The next presidential election is a good three years away but frontrunners on the Democratic team are two people vastly familiar with the Obama administration. Vice President Joe Biden and former Secretary of State Hillary Clinton have emerged as the two main presidential hopefuls.
According to a new poll Clinton and Biden should look into a 2016 White House bid.
From The Huffington Post:
In a Quinnipiac poll released Wednesday, there was no clear winner for the Republican nomination. Sen. Marco Rubio (R-Fla.) took first place, with 19 percent among Republican voters. He was closely followed by Rep. Paul Ryan (R-Wis.) at 17 percent, Sen. Rand Paul (R-Ky.) at 15 percent, and New Jersey Gov. Chris Christie at 14 percent. Former Florida Gov. Jeb Bush took 10 percent, while Wisconsin Gov. Scott Walker, Louisiana Gov. Bobby Jindal and Virginia Gov. Bob McDonnell all failed to crack double digits.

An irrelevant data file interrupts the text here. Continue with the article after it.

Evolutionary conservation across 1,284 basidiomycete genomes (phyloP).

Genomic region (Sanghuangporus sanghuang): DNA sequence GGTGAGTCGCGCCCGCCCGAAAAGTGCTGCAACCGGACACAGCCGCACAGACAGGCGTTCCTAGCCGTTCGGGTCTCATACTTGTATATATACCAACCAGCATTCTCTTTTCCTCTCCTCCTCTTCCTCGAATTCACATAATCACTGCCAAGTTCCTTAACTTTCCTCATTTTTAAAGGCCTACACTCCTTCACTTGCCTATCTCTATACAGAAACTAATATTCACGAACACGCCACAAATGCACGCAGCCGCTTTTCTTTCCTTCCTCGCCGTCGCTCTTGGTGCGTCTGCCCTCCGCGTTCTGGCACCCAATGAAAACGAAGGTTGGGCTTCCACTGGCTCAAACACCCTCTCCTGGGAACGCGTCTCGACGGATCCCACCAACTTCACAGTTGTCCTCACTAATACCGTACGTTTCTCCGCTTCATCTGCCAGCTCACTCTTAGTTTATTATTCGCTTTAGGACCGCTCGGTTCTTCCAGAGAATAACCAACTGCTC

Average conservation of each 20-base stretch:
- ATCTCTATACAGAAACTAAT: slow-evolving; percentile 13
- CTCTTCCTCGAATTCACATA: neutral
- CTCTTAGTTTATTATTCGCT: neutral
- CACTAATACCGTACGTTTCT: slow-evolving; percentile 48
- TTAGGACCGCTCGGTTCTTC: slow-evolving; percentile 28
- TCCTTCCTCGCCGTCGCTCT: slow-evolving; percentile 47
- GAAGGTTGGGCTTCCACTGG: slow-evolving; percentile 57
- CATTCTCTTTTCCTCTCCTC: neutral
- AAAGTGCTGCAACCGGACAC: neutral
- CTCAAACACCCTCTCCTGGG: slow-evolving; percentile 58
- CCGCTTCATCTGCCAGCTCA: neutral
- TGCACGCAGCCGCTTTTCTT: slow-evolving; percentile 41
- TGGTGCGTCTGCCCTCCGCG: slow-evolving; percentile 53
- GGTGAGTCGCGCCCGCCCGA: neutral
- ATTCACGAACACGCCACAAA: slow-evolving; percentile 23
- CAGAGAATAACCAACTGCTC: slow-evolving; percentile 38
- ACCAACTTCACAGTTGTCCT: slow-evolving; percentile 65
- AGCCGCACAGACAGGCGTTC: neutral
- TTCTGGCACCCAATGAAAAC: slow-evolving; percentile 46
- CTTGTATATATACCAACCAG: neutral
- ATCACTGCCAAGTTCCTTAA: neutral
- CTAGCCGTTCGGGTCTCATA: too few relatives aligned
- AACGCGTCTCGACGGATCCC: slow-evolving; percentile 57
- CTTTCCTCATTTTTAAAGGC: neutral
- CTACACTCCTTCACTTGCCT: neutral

In a separate McClatchy-Marist poll released Wednesday, Democrats Hillary Clinton and Joe Biden had the edge over most of their hypothetical Republican rivals.
Clinton took more than 50 percent of the vote against Rubio (52 percent to 40 percent), Paul (52 to 41), and Bush (54 to 38), while Biden had slightly narrower leads against each of the three men. The exception to the rule was Christie, who beat Biden by 3 points and only lost to Clinton by 3 points.
Since the election is still far away, the numbers may say less about electoral prospects than name recognition -- Clinton and Biden are almost universal household names, while many of the Republicans remain lesser-known.
Biden--who ran for president in 1988-- has not expressed a new desire to become commander in chief, but has had a long career in politics. He was elected into the Delaware U.S. Senate seat in 1972, becoming the sixth-youngest person in American history to do so.
As for Clinton, she has remained out of the spotlight since leaving her position with the State Department, reemerging yesterday, for a the Vital Voices Global Awards ceremony in Washington D.C.
Photo: Brian Snyder/AP